Interim analyses shows clinical benefits with long-term vedolizumab treatment regardless of prior tumor necrosis factor (TNF) antagonist exposure
Osaka, Japan, September 28, 2016 –Takeda Pharmaceutical Company Limited [TSE: 4502], (“Takeda”) announced that two interim reports from the ongoing, open-label GEMINI long-term safety (LTS) study describing clinical data of long-term Entyvio(vedolizumab) treatment in patients with moderately to severely active ulcerative colitis (UC) and moderately to severely active Crohn’s disease (CD) have been published in the Journal of Crohn’s & Colitis.1, 2
The data showed that patients with moderately to severely active UC experienced clinical and health-related quality of life (HRQL) improvements with continued vedolizumab treatment.1 For patients with moderately to severely active CD, the clinical benefits of vedolizumab continued with long-term treatment regardless of prior TNF antagonist exposure.2 UC and CD patients that entered the study after discontinuing prior eight-weekly maintenance dosing due to loss of clinical response, in GEMINI I and II respectively, could experience a beneficial effect with increasing dosing frequency to every four weeks.1, 2
GEMINI LTS is an ongoing, single-arm, open-label phase 3 extension study, with a primary objective of evaluating the safety profile of long-term vedolizumab treatment. Enrolled patients included those who completed or withdrew early from the double-blind, randomized, placebo-controlled phase 3 studies GEMINI I and II. The interim reports published today in the Journal of Crohn’s & Colitis represent efficacy data collected from May 22, 2009 to June 27, 2013. Outcomes of clinical response, remission and HRQL were assessed for up to 152 weeks of treatment in the efficacy population.1, 2
“Given that ulcerative colitis and Crohn’s are chronic diseases, it is imperative we evaluate a treatment’s efficacy and safety over the long-term to assess its continued benefit for patients,”1,2 Edward V. Loftus, MD, Professor of Medicine, Division of Gastroenterology and Hepatology, Mayo Clinic, Rochester, Minnesota. “These latest findings, reflecting continuous use of vedolizumab for up to three years, are encouraging and provide additional information about the potential benefit for vedolizumab as a long-term treatment option for people with ulcerative colitis and Crohn’s disease.”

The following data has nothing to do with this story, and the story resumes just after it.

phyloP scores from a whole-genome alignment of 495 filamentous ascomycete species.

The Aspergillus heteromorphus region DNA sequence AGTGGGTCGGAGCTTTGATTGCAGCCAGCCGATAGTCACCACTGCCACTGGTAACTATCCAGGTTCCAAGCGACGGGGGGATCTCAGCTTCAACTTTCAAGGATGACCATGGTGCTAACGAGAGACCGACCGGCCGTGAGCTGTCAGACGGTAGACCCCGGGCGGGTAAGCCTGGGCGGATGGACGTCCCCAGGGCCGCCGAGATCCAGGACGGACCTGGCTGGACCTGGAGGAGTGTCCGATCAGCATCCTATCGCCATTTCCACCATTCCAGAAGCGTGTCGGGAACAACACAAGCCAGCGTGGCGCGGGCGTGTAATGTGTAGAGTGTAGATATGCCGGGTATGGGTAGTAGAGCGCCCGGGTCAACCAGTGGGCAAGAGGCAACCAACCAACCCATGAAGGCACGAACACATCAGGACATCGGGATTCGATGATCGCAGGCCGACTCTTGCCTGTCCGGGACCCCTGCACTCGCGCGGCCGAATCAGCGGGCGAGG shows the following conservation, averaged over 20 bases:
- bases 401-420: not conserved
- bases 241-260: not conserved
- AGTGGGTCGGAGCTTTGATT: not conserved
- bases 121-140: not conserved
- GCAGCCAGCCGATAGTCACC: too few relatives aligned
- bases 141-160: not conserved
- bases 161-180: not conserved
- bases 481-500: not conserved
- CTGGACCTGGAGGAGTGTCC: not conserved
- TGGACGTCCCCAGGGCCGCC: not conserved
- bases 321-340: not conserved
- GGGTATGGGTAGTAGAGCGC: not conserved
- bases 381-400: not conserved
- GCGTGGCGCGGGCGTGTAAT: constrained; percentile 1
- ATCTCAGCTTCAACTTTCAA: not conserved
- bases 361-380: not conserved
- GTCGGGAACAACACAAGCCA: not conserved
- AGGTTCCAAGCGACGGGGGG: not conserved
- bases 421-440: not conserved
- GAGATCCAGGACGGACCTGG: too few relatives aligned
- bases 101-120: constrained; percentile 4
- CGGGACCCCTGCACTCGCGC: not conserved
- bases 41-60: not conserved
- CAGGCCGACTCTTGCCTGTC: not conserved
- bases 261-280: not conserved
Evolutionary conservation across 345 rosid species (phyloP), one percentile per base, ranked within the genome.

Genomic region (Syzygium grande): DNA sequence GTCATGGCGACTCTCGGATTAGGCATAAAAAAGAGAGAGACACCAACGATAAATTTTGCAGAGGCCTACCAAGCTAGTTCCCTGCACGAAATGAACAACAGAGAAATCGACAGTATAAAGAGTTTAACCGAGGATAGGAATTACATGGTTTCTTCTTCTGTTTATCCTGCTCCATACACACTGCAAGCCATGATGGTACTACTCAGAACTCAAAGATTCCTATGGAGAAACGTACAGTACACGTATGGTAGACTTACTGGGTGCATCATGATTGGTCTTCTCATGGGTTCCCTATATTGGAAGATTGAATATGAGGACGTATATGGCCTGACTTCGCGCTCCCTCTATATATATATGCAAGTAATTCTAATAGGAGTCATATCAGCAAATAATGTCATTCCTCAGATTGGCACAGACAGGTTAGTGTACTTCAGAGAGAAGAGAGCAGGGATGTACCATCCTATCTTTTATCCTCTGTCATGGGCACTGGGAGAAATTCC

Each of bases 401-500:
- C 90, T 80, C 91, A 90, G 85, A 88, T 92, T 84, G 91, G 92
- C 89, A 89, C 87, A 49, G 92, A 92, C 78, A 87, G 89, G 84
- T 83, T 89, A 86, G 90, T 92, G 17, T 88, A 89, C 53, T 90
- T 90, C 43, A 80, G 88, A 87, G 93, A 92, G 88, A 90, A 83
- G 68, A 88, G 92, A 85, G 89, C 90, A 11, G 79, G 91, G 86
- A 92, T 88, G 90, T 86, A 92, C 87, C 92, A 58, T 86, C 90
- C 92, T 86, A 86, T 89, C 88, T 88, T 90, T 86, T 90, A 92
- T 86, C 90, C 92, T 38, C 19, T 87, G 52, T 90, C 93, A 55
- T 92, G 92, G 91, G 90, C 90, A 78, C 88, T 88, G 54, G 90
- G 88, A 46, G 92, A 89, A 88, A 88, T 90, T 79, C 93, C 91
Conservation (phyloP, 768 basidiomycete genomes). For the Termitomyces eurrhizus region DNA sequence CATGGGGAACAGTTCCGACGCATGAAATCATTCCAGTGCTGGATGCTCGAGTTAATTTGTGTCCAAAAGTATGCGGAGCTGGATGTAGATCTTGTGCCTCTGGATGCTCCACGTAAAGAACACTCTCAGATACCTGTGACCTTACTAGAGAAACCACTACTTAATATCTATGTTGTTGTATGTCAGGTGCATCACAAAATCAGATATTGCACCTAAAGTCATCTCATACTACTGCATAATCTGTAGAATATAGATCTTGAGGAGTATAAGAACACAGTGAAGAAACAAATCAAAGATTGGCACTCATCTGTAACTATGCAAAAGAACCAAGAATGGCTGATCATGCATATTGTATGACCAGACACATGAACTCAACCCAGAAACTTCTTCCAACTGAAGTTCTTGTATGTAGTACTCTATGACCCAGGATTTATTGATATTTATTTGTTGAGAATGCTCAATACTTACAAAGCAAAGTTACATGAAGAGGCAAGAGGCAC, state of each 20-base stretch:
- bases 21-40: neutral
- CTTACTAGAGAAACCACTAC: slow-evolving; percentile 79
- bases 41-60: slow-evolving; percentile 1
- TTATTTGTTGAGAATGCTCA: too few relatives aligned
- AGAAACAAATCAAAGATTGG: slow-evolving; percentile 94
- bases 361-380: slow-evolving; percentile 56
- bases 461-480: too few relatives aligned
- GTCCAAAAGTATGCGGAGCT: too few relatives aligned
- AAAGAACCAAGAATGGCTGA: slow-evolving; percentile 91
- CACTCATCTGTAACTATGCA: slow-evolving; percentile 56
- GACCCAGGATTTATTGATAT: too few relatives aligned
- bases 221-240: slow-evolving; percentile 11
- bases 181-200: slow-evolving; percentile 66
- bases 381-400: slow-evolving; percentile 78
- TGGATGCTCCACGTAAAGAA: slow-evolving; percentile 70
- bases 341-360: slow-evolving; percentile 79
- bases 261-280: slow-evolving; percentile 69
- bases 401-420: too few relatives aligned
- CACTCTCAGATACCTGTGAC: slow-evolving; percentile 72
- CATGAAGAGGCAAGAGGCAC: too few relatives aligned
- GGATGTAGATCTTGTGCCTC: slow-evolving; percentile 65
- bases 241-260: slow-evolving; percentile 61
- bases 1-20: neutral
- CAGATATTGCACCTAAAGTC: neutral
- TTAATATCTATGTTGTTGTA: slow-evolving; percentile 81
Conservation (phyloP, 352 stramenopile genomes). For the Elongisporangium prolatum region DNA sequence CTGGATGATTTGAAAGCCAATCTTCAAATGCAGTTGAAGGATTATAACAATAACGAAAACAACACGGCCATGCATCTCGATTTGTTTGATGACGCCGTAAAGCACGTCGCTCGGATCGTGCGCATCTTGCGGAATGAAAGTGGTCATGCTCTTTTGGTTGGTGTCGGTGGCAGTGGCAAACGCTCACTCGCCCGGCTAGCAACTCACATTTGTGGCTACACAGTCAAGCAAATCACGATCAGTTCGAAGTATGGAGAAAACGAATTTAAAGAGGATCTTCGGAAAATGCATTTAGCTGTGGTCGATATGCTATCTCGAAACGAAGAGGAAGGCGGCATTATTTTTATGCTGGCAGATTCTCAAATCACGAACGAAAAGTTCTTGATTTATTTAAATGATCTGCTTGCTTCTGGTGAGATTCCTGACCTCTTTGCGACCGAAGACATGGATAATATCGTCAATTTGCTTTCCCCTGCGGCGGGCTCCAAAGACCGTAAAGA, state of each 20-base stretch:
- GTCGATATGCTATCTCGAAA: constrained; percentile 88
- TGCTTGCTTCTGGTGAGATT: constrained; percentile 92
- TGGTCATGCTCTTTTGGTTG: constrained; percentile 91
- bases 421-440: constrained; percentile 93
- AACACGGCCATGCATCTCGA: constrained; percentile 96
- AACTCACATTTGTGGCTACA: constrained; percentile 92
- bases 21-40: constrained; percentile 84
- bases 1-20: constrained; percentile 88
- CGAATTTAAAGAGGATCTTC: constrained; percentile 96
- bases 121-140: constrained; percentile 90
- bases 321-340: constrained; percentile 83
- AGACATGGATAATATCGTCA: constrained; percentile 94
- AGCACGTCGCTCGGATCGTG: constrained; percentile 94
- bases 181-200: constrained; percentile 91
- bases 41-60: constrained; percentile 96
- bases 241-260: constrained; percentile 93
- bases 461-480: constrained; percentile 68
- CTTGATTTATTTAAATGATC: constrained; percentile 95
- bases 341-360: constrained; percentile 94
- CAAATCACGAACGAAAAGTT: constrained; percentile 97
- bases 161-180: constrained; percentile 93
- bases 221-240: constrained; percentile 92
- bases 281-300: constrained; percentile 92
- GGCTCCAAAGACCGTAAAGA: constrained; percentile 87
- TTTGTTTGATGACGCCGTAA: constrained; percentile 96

About the Interim Analysis
GEMINI LTS Ulcerative Colitis Analysis
A total of 894 patients with UC were enrolled in the GEMINI LTS study and constituted the safety population, and a subset of 845 patients with moderately to severely active UC constituted the efficacy population.1
As of June 27, 2013, 63 percent of the efficacy population (n=532/845) were continuing treatment. Among patients who responded to vedolizumab induction and had data available, 88 percent (n=120/136) were in remission after 104 weeks of exposure (96 percent [n=70/73] after 152 weeks). Among patients who withdrew from every-8-week vedolizumab maintenance in GEMINI I (n=32) before week 52, increased dosing to every 4 weeks in GEMINI LTS resulted in response and remission rates of 41 percent and 28 percent, respectively, after 52 weeks, an increase from 19 percent and 6 percent, respectively, from before the dose increase. Similar benefits were demonstrated regardless of prior TNF antagonist exposure. Durable benefits on HRQL were also observed.1
GEMINI LTS Crohn’s Disease Analysis
A total of 1,349 patients with CD enrolled in the GEMINI LTS study and constituted the safety population. The efficacy population comprised 1,297 patients with moderately to severely active CD: 700 from GEMINI II, 372 from GEMINI III, and 225 vedolizumab-naïve patients.2
Among patients with response at week 6 in GEMINI II who received vedolizumab continuously, 83 percent (n=100/120) and 89 percent (n=62/70) of patients with available data were in remission after 104 and 152 weeks, respectively. Increased dosing frequency from every 8 weeks (GEMINI II) to every 4 weeks (GEMINI LTS) improved outcomes in patients who had withdrawn early from GEMINI II, with 47 percent (n=27/57) experiencing clinical response and 32 percent (n=18/57) in remission at week 52 of GEMINI LTS (up from 39 percent and 4 percent before the dose increase). Similar improvements were observed regardless of prior TNF antagonist exposure. Long-term benefits of HRQL were also observed.2